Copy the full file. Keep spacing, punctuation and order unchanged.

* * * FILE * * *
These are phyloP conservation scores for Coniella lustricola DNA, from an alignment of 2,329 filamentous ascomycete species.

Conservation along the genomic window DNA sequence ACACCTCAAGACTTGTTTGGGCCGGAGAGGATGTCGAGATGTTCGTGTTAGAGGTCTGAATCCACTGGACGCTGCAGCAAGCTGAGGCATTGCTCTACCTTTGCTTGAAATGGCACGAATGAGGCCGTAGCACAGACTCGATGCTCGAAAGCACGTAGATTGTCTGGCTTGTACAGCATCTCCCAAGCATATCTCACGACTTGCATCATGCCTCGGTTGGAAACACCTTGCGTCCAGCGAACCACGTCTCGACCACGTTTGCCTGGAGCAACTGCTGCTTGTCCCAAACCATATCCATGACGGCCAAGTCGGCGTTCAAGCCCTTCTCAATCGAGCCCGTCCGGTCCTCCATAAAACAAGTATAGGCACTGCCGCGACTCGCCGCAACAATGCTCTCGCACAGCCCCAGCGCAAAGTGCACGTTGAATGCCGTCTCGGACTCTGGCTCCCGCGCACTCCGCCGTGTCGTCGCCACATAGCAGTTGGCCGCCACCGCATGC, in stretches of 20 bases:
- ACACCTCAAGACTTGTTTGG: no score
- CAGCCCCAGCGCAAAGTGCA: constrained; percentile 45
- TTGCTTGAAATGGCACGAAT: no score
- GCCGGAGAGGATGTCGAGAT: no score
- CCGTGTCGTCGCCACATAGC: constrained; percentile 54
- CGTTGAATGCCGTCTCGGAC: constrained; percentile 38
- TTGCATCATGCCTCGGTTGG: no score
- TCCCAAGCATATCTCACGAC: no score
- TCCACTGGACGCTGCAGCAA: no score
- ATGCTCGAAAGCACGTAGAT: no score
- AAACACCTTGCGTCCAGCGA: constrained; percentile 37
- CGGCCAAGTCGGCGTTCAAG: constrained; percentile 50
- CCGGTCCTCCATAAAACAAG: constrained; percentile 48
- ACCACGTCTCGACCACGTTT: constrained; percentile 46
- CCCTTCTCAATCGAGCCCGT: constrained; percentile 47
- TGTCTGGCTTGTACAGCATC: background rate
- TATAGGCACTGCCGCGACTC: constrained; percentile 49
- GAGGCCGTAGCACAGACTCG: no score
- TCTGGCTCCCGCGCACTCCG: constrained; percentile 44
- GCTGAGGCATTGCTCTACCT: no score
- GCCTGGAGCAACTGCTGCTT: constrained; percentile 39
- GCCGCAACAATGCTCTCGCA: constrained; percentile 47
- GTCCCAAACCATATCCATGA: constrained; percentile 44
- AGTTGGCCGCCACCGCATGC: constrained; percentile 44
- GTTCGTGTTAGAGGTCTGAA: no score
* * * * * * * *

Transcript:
These are phyloP conservation scores for Coniella lustricola DNA, from an alignment of 2,329 filamentous ascomycete species.

Conservation along the genomic window DNA sequence ACACCTCAAGACTTGTTTGGGCCGGAGAGGATGTCGAGATGTTCGTGTTAGAGGTCTGAATCCACTGGACGCTGCAGCAAGCTGAGGCATTGCTCTACCTTTGCTTGAAATGGCACGAATGAGGCCGTAGCACAGACTCGATGCTCGAAAGCACGTAGATTGTCTGGCTTGTACAGCATCTCCCAAGCATATCTCACGACTTGCATCATGCCTCGGTTGGAAACACCTTGCGTCCAGCGAACCACGTCTCGACCACGTTTGCCTGGAGCAACTGCTGCTTGTCCCAAACCATATCCATGACGGCCAAGTCGGCGTTCAAGCCCTTCTCAATCGAGCCCGTCCGGTCCTCCATAAAACAAGTATAGGCACTGCCGCGACTCGCCGCAACAATGCTCTCGCACAGCCCCAGCGCAAAGTGCACGTTGAATGCCGTCTCGGACTCTGGCTCCCGCGCACTCCGCCGTGTCGTCGCCACATAGCAGTTGGCCGCCACCGCATGC, in stretches of 20 bases:
- ACACCTCAAGACTTGTTTGG: no score
- CAGCCCCAGCGCAAAGTGCA: constrained; percentile 45
- TTGCTTGAAATGGCACGAAT: no score
- GCCGGAGAGGATGTCGAGAT: no score
- CCGTGTCGTCGCCACATAGC: constrained; percentile 54
- CGTTGAATGCCGTCTCGGAC: constrained; percentile 38
- TTGCATCATGCCTCGGTTGG: no score
- TCCCAAGCATATCTCACGAC: no score
- TCCACTGGACGCTGCAGCAA: no score
- ATGCTCGAAAGCACGTAGAT: no score
- AAACACCTTGCGTCCAGCGA: constrained; percentile 37
- CGGCCAAGTCGGCGTTCAAG: constrained; percentile 50
- CCGGTCCTCCATAAAACAAG: constrained; percentile 48
- ACCACGTCTCGACCACGTTT: constrained; percentile 46
- CCCTTCTCAATCGAGCCCGT: constrained; percentile 47
- TGTCTGGCTTGTACAGCATC: background rate
- TATAGGCACTGCCGCGACTC: constrained; percentile 49
- GAGGCCGTAGCACAGACTCG: no score
- TCTGGCTCCCGCGCACTCCG: constrained; percentile 44
- GCTGAGGCATTGCTCTACCT: no score
- GCCTGGAGCAACTGCTGCTT: constrained; percentile 39
- GCCGCAACAATGCTCTCGCA: constrained; percentile 47
- GTCCCAAACCATATCCATGA: constrained; percentile 44
- AGTTGGCCGCCACCGCATGC: constrained; percentile 44
- GTTCGTGTTAGAGGTCTGAA: no score